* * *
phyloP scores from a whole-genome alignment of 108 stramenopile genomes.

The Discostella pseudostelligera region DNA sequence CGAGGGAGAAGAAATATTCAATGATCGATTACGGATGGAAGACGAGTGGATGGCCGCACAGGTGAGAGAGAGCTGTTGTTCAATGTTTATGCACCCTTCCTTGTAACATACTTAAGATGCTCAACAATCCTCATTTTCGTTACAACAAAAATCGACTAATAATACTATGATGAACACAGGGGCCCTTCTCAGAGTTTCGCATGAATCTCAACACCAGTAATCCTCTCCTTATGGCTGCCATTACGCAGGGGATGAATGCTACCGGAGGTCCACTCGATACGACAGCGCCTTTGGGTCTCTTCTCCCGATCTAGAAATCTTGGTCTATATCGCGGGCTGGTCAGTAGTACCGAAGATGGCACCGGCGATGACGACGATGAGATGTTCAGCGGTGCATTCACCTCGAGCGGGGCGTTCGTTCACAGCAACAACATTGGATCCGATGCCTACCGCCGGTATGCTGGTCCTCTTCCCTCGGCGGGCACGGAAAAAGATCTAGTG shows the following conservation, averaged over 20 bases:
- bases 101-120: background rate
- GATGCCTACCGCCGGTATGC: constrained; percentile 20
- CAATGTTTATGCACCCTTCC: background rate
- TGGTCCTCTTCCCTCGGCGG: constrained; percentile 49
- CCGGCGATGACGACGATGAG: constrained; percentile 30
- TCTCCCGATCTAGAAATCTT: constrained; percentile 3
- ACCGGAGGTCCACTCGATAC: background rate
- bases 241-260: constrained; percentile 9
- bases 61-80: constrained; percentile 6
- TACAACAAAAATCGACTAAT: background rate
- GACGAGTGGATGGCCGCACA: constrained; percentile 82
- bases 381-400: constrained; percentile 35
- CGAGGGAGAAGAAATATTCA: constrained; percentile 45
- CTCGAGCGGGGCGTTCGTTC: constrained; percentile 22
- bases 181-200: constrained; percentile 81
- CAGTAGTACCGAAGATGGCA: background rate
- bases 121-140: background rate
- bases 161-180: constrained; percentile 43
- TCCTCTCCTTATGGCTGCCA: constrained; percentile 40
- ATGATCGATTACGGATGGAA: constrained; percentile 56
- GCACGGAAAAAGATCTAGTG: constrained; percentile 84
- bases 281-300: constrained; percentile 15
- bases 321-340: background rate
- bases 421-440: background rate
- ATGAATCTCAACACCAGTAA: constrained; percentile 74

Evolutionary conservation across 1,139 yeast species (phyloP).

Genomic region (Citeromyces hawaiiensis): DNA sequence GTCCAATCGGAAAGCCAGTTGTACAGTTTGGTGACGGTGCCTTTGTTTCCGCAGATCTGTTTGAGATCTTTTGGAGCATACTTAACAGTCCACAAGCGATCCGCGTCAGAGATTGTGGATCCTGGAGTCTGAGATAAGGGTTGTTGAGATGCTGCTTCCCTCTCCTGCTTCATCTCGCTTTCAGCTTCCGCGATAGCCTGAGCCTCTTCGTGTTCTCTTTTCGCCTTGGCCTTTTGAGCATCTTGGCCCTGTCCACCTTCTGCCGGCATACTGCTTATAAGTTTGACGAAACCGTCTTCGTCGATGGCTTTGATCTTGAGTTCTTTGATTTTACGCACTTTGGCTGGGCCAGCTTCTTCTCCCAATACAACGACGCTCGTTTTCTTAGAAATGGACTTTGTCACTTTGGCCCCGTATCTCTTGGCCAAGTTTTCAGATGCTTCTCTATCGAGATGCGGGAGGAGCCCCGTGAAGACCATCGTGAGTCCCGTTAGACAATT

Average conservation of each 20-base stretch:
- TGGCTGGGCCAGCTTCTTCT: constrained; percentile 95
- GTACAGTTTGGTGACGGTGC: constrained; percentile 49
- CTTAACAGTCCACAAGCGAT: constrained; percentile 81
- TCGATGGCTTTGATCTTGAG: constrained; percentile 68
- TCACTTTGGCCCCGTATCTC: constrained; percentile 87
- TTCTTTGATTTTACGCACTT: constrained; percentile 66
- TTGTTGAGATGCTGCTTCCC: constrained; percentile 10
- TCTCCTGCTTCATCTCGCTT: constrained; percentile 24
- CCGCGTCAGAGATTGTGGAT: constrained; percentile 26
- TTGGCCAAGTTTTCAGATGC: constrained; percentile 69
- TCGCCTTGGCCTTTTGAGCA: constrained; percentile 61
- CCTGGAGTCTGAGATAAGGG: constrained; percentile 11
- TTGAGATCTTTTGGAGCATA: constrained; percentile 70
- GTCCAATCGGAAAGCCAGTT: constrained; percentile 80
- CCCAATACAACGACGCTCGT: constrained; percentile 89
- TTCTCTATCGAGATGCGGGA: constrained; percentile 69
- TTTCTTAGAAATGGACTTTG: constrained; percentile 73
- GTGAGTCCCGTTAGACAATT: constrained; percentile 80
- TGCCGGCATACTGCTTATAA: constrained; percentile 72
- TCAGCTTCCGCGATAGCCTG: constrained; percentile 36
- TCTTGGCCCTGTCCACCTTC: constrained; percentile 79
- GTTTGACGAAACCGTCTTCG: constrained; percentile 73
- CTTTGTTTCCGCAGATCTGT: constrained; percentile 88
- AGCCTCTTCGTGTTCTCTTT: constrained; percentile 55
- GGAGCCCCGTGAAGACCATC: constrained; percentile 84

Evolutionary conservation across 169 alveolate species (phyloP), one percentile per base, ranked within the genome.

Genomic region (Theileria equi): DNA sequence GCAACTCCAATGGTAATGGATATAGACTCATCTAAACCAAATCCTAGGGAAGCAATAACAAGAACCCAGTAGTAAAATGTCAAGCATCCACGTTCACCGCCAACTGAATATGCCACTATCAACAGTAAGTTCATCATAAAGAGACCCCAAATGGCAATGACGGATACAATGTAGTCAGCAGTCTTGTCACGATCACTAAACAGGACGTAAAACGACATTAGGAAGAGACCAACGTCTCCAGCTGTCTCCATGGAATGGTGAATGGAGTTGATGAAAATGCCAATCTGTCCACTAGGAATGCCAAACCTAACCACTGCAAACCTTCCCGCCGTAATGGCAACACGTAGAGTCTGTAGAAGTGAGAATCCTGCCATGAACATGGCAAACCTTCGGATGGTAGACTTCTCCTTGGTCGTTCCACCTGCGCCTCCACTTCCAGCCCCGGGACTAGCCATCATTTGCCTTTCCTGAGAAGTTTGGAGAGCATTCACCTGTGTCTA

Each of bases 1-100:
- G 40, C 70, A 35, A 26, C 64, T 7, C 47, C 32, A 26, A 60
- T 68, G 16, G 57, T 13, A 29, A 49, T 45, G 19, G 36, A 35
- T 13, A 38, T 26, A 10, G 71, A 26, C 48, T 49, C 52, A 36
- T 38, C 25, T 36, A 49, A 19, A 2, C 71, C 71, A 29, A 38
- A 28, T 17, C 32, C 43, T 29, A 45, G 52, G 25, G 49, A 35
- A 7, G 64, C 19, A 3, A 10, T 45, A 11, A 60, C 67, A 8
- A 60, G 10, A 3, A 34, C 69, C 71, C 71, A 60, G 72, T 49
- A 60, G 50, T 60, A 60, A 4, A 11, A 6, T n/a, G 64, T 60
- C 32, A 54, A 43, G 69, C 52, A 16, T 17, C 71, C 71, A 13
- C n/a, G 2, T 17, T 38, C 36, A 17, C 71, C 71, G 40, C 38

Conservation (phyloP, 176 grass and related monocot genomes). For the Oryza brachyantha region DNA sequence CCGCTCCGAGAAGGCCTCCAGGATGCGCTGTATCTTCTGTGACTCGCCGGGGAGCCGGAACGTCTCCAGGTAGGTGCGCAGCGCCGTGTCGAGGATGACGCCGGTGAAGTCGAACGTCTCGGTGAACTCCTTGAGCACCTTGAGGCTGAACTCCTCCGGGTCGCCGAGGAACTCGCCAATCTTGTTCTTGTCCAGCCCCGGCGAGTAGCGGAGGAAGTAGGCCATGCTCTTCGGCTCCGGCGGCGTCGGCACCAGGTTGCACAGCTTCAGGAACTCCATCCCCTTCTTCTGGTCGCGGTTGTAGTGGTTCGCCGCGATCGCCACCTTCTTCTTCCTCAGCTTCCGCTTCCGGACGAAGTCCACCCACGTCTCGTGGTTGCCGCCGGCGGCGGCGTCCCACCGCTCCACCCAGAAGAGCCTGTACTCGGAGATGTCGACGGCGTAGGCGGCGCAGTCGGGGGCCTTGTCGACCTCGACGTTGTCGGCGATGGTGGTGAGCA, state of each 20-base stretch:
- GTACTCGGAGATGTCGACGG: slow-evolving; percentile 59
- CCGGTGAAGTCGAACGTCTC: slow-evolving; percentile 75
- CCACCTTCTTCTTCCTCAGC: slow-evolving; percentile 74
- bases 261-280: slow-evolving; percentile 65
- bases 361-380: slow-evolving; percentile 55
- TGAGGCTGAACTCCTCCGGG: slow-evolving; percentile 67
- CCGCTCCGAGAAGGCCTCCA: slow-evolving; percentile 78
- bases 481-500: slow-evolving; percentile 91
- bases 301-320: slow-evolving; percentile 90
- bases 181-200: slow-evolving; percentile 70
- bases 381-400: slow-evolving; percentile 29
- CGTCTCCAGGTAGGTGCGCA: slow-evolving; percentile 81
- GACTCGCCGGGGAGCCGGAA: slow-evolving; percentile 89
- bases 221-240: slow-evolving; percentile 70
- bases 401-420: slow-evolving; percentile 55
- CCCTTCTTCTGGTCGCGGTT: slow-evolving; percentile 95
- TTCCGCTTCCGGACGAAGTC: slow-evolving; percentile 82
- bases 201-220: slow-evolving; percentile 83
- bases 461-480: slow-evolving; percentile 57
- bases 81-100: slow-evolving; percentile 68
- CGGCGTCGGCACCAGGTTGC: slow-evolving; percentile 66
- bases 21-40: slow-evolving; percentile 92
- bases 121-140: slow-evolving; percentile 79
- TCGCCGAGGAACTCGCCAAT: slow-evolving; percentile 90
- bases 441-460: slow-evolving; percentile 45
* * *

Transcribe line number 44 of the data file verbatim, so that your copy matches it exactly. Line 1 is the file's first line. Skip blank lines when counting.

- GTCCAATCGGAAAGCCAGTT: constrained; percentile 80